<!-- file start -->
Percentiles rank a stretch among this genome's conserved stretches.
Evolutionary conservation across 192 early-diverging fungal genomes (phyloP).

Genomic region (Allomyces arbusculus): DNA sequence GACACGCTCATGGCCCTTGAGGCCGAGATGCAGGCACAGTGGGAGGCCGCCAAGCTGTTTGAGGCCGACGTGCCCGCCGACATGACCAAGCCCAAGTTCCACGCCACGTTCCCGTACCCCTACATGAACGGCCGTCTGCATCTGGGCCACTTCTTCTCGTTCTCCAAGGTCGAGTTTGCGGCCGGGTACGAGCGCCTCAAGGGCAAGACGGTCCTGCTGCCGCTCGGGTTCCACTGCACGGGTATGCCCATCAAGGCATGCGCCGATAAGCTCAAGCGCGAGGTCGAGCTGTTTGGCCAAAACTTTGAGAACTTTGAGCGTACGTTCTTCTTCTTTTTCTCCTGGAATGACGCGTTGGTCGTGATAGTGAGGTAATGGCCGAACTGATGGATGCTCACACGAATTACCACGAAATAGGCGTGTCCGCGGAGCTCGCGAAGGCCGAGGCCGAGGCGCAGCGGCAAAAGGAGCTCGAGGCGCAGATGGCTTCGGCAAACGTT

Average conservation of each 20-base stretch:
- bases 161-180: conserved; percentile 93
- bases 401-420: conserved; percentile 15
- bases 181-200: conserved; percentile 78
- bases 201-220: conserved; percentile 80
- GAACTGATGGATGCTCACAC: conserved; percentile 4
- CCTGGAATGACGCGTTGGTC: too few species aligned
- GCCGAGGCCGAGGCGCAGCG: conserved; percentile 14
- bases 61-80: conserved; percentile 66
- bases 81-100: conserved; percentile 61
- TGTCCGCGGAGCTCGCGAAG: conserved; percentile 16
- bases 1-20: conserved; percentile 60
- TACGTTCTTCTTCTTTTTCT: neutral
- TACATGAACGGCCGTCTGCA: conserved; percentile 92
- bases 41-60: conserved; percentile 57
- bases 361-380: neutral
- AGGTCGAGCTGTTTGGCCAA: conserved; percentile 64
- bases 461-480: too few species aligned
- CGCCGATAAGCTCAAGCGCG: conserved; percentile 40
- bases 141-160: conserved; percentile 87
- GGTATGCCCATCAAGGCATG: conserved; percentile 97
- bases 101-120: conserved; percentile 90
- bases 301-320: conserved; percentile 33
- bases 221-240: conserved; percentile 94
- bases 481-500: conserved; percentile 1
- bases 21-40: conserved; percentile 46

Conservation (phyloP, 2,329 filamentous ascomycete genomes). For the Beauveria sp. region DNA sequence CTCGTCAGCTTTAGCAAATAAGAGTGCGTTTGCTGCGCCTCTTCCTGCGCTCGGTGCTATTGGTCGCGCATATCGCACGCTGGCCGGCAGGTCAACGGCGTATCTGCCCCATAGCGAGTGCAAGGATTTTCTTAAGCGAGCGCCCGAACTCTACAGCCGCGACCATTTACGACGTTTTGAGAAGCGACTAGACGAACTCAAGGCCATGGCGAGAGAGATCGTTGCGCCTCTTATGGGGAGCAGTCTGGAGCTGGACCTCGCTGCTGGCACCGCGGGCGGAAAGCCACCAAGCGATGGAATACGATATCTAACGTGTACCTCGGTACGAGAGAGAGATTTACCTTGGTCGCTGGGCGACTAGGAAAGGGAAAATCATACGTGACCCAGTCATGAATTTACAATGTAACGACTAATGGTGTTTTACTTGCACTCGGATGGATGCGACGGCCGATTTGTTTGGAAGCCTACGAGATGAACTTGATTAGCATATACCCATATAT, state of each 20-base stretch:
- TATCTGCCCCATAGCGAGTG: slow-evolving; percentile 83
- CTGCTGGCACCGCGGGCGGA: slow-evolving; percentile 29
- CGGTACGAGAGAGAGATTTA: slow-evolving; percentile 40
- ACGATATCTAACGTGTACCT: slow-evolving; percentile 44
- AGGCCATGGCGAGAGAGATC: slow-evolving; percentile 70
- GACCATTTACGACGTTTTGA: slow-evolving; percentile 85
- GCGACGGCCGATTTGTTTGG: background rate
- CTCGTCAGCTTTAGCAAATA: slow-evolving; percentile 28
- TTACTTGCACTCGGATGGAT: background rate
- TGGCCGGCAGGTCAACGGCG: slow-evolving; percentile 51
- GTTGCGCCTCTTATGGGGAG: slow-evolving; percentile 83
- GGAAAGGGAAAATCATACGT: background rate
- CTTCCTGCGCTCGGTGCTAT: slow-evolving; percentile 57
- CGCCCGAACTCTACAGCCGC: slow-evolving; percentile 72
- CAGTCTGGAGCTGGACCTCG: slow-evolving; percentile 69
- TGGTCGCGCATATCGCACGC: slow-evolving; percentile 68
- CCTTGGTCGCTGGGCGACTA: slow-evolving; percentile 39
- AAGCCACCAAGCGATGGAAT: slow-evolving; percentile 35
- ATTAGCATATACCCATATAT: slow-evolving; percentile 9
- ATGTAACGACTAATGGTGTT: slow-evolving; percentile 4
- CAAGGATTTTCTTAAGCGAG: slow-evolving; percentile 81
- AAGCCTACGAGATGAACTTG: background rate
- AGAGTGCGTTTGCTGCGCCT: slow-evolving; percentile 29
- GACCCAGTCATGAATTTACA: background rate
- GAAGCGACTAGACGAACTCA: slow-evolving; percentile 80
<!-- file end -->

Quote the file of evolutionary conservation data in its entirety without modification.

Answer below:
Percentiles rank a stretch among this genome's conserved stretches.
Evolutionary conservation across 192 early-diverging fungal genomes (phyloP).

Genomic region (Allomyces arbusculus): DNA sequence GACACGCTCATGGCCCTTGAGGCCGAGATGCAGGCACAGTGGGAGGCCGCCAAGCTGTTTGAGGCCGACGTGCCCGCCGACATGACCAAGCCCAAGTTCCACGCCACGTTCCCGTACCCCTACATGAACGGCCGTCTGCATCTGGGCCACTTCTTCTCGTTCTCCAAGGTCGAGTTTGCGGCCGGGTACGAGCGCCTCAAGGGCAAGACGGTCCTGCTGCCGCTCGGGTTCCACTGCACGGGTATGCCCATCAAGGCATGCGCCGATAAGCTCAAGCGCGAGGTCGAGCTGTTTGGCCAAAACTTTGAGAACTTTGAGCGTACGTTCTTCTTCTTTTTCTCCTGGAATGACGCGTTGGTCGTGATAGTGAGGTAATGGCCGAACTGATGGATGCTCACACGAATTACCACGAAATAGGCGTGTCCGCGGAGCTCGCGAAGGCCGAGGCCGAGGCGCAGCGGCAAAAGGAGCTCGAGGCGCAGATGGCTTCGGCAAACGTT

Average conservation of each 20-base stretch:
- bases 161-180: conserved; percentile 93
- bases 401-420: conserved; percentile 15
- bases 181-200: conserved; percentile 78
- bases 201-220: conserved; percentile 80
- GAACTGATGGATGCTCACAC: conserved; percentile 4
- CCTGGAATGACGCGTTGGTC: too few species aligned
- GCCGAGGCCGAGGCGCAGCG: conserved; percentile 14
- bases 61-80: conserved; percentile 66
- bases 81-100: conserved; percentile 61
- TGTCCGCGGAGCTCGCGAAG: conserved; percentile 16
- bases 1-20: conserved; percentile 60
- TACGTTCTTCTTCTTTTTCT: neutral
- TACATGAACGGCCGTCTGCA: conserved; percentile 92
- bases 41-60: conserved; percentile 57
- bases 361-380: neutral
- AGGTCGAGCTGTTTGGCCAA: conserved; percentile 64
- bases 461-480: too few species aligned
- CGCCGATAAGCTCAAGCGCG: conserved; percentile 40
- bases 141-160: conserved; percentile 87
- GGTATGCCCATCAAGGCATG: conserved; percentile 97
- bases 101-120: conserved; percentile 90
- bases 301-320: conserved; percentile 33
- bases 221-240: conserved; percentile 94
- bases 481-500: conserved; percentile 1
- bases 21-40: conserved; percentile 46

Conservation (phyloP, 2,329 filamentous ascomycete genomes). For the Beauveria sp. region DNA sequence CTCGTCAGCTTTAGCAAATAAGAGTGCGTTTGCTGCGCCTCTTCCTGCGCTCGGTGCTATTGGTCGCGCATATCGCACGCTGGCCGGCAGGTCAACGGCGTATCTGCCCCATAGCGAGTGCAAGGATTTTCTTAAGCGAGCGCCCGAACTCTACAGCCGCGACCATTTACGACGTTTTGAGAAGCGACTAGACGAACTCAAGGCCATGGCGAGAGAGATCGTTGCGCCTCTTATGGGGAGCAGTCTGGAGCTGGACCTCGCTGCTGGCACCGCGGGCGGAAAGCCACCAAGCGATGGAATACGATATCTAACGTGTACCTCGGTACGAGAGAGAGATTTACCTTGGTCGCTGGGCGACTAGGAAAGGGAAAATCATACGTGACCCAGTCATGAATTTACAATGTAACGACTAATGGTGTTTTACTTGCACTCGGATGGATGCGACGGCCGATTTGTTTGGAAGCCTACGAGATGAACTTGATTAGCATATACCCATATAT, state of each 20-base stretch:
- TATCTGCCCCATAGCGAGTG: slow-evolving; percentile 83
- CTGCTGGCACCGCGGGCGGA: slow-evolving; percentile 29
- CGGTACGAGAGAGAGATTTA: slow-evolving; percentile 40
- ACGATATCTAACGTGTACCT: slow-evolving; percentile 44
- AGGCCATGGCGAGAGAGATC: slow-evolving; percentile 70
- GACCATTTACGACGTTTTGA: slow-evolving; percentile 85
- GCGACGGCCGATTTGTTTGG: background rate
- CTCGTCAGCTTTAGCAAATA: slow-evolving; percentile 28
- TTACTTGCACTCGGATGGAT: background rate
- TGGCCGGCAGGTCAACGGCG: slow-evolving; percentile 51
- GTTGCGCCTCTTATGGGGAG: slow-evolving; percentile 83
- GGAAAGGGAAAATCATACGT: background rate
- CTTCCTGCGCTCGGTGCTAT: slow-evolving; percentile 57
- CGCCCGAACTCTACAGCCGC: slow-evolving; percentile 72
- CAGTCTGGAGCTGGACCTCG: slow-evolving; percentile 69
- TGGTCGCGCATATCGCACGC: slow-evolving; percentile 68
- CCTTGGTCGCTGGGCGACTA: slow-evolving; percentile 39
- AAGCCACCAAGCGATGGAAT: slow-evolving; percentile 35
- ATTAGCATATACCCATATAT: slow-evolving; percentile 9
- ATGTAACGACTAATGGTGTT: slow-evolving; percentile 4
- CAAGGATTTTCTTAAGCGAG: slow-evolving; percentile 81
- AAGCCTACGAGATGAACTTG: background rate
- AGAGTGCGTTTGCTGCGCCT: slow-evolving; percentile 29
- GACCCAGTCATGAATTTACA: background rate
- GAAGCGACTAGACGAACTCA: slow-evolving; percentile 80